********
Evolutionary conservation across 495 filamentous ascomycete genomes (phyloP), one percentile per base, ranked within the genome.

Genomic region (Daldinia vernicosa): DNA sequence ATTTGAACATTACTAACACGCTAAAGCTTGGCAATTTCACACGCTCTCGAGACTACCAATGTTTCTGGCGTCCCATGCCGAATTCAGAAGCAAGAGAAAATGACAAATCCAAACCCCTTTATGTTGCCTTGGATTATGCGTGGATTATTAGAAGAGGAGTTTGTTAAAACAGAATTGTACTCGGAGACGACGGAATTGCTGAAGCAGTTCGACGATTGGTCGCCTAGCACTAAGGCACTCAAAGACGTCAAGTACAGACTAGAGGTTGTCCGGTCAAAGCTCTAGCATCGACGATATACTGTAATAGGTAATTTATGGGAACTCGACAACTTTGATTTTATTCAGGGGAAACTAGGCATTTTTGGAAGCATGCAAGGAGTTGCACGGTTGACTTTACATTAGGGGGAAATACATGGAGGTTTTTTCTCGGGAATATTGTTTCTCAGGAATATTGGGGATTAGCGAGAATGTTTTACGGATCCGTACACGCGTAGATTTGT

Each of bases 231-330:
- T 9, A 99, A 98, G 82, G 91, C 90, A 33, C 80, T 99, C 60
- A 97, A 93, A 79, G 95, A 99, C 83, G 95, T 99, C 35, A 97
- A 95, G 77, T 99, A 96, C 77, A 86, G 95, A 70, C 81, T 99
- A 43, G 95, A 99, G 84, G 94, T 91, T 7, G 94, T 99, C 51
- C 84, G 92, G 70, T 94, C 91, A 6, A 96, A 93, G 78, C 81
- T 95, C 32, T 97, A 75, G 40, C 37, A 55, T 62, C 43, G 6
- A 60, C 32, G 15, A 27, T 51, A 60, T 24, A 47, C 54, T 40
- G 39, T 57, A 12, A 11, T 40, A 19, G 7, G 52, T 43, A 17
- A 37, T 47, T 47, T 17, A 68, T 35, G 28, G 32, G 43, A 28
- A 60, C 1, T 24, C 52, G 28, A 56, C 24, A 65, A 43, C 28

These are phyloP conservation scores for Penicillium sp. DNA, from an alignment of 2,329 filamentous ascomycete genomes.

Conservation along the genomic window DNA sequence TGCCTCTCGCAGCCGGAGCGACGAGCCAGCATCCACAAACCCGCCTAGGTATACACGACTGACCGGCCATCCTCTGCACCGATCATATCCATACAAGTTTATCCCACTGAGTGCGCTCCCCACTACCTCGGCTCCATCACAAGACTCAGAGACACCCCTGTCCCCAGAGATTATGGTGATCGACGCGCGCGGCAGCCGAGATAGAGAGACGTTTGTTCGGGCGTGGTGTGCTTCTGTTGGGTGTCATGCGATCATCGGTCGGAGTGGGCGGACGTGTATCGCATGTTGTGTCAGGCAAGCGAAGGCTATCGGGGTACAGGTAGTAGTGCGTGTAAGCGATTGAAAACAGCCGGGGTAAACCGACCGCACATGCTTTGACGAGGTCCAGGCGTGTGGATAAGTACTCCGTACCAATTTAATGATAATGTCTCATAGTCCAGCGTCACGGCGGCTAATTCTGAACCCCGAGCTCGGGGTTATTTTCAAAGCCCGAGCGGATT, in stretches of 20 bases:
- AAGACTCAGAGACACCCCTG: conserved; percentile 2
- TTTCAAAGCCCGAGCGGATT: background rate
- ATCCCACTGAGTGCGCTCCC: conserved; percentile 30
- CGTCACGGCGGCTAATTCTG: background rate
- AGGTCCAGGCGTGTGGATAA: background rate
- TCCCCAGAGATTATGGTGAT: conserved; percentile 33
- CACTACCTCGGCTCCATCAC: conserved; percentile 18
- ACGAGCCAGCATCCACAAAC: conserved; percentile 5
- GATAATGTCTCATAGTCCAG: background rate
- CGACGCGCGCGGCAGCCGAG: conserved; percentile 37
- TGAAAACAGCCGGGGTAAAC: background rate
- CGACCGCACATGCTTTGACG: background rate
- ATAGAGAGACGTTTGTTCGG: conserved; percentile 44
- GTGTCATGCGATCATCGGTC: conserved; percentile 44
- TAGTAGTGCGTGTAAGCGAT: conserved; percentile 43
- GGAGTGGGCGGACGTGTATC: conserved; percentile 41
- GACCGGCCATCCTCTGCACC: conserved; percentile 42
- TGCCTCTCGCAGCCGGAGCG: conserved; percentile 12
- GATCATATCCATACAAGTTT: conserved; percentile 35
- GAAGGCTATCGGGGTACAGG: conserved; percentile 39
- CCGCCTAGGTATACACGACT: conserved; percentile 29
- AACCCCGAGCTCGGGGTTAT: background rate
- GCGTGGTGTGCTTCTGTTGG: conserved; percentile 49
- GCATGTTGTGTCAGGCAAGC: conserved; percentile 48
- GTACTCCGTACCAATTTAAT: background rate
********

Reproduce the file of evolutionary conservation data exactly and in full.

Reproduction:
Evolutionary conservation across 495 filamentous ascomycete genomes (phyloP), one percentile per base, ranked within the genome.

Genomic region (Daldinia vernicosa): DNA sequence ATTTGAACATTACTAACACGCTAAAGCTTGGCAATTTCACACGCTCTCGAGACTACCAATGTTTCTGGCGTCCCATGCCGAATTCAGAAGCAAGAGAAAATGACAAATCCAAACCCCTTTATGTTGCCTTGGATTATGCGTGGATTATTAGAAGAGGAGTTTGTTAAAACAGAATTGTACTCGGAGACGACGGAATTGCTGAAGCAGTTCGACGATTGGTCGCCTAGCACTAAGGCACTCAAAGACGTCAAGTACAGACTAGAGGTTGTCCGGTCAAAGCTCTAGCATCGACGATATACTGTAATAGGTAATTTATGGGAACTCGACAACTTTGATTTTATTCAGGGGAAACTAGGCATTTTTGGAAGCATGCAAGGAGTTGCACGGTTGACTTTACATTAGGGGGAAATACATGGAGGTTTTTTCTCGGGAATATTGTTTCTCAGGAATATTGGGGATTAGCGAGAATGTTTTACGGATCCGTACACGCGTAGATTTGT

Each of bases 231-330:
- T 9, A 99, A 98, G 82, G 91, C 90, A 33, C 80, T 99, C 60
- A 97, A 93, A 79, G 95, A 99, C 83, G 95, T 99, C 35, A 97
- A 95, G 77, T 99, A 96, C 77, A 86, G 95, A 70, C 81, T 99
- A 43, G 95, A 99, G 84, G 94, T 91, T 7, G 94, T 99, C 51
- C 84, G 92, G 70, T 94, C 91, A 6, A 96, A 93, G 78, C 81
- T 95, C 32, T 97, A 75, G 40, C 37, A 55, T 62, C 43, G 6
- A 60, C 32, G 15, A 27, T 51, A 60, T 24, A 47, C 54, T 40
- G 39, T 57, A 12, A 11, T 40, A 19, G 7, G 52, T 43, A 17
- A 37, T 47, T 47, T 17, A 68, T 35, G 28, G 32, G 43, A 28
- A 60, C 1, T 24, C 52, G 28, A 56, C 24, A 65, A 43, C 28

These are phyloP conservation scores for Penicillium sp. DNA, from an alignment of 2,329 filamentous ascomycete genomes.

Conservation along the genomic window DNA sequence TGCCTCTCGCAGCCGGAGCGACGAGCCAGCATCCACAAACCCGCCTAGGTATACACGACTGACCGGCCATCCTCTGCACCGATCATATCCATACAAGTTTATCCCACTGAGTGCGCTCCCCACTACCTCGGCTCCATCACAAGACTCAGAGACACCCCTGTCCCCAGAGATTATGGTGATCGACGCGCGCGGCAGCCGAGATAGAGAGACGTTTGTTCGGGCGTGGTGTGCTTCTGTTGGGTGTCATGCGATCATCGGTCGGAGTGGGCGGACGTGTATCGCATGTTGTGTCAGGCAAGCGAAGGCTATCGGGGTACAGGTAGTAGTGCGTGTAAGCGATTGAAAACAGCCGGGGTAAACCGACCGCACATGCTTTGACGAGGTCCAGGCGTGTGGATAAGTACTCCGTACCAATTTAATGATAATGTCTCATAGTCCAGCGTCACGGCGGCTAATTCTGAACCCCGAGCTCGGGGTTATTTTCAAAGCCCGAGCGGATT, in stretches of 20 bases:
- AAGACTCAGAGACACCCCTG: conserved; percentile 2
- TTTCAAAGCCCGAGCGGATT: background rate
- ATCCCACTGAGTGCGCTCCC: conserved; percentile 30
- CGTCACGGCGGCTAATTCTG: background rate
- AGGTCCAGGCGTGTGGATAA: background rate
- TCCCCAGAGATTATGGTGAT: conserved; percentile 33
- CACTACCTCGGCTCCATCAC: conserved; percentile 18
- ACGAGCCAGCATCCACAAAC: conserved; percentile 5
- GATAATGTCTCATAGTCCAG: background rate
- CGACGCGCGCGGCAGCCGAG: conserved; percentile 37
- TGAAAACAGCCGGGGTAAAC: background rate
- CGACCGCACATGCTTTGACG: background rate
- ATAGAGAGACGTTTGTTCGG: conserved; percentile 44
- GTGTCATGCGATCATCGGTC: conserved; percentile 44
- TAGTAGTGCGTGTAAGCGAT: conserved; percentile 43
- GGAGTGGGCGGACGTGTATC: conserved; percentile 41
- GACCGGCCATCCTCTGCACC: conserved; percentile 42
- TGCCTCTCGCAGCCGGAGCG: conserved; percentile 12
- GATCATATCCATACAAGTTT: conserved; percentile 35
- GAAGGCTATCGGGGTACAGG: conserved; percentile 39
- CCGCCTAGGTATACACGACT: conserved; percentile 29
- AACCCCGAGCTCGGGGTTAT: background rate
- GCGTGGTGTGCTTCTGTTGG: conserved; percentile 49
- GCATGTTGTGTCAGGCAAGC: conserved; percentile 48
- GTACTCCGTACCAATTTAAT: background rate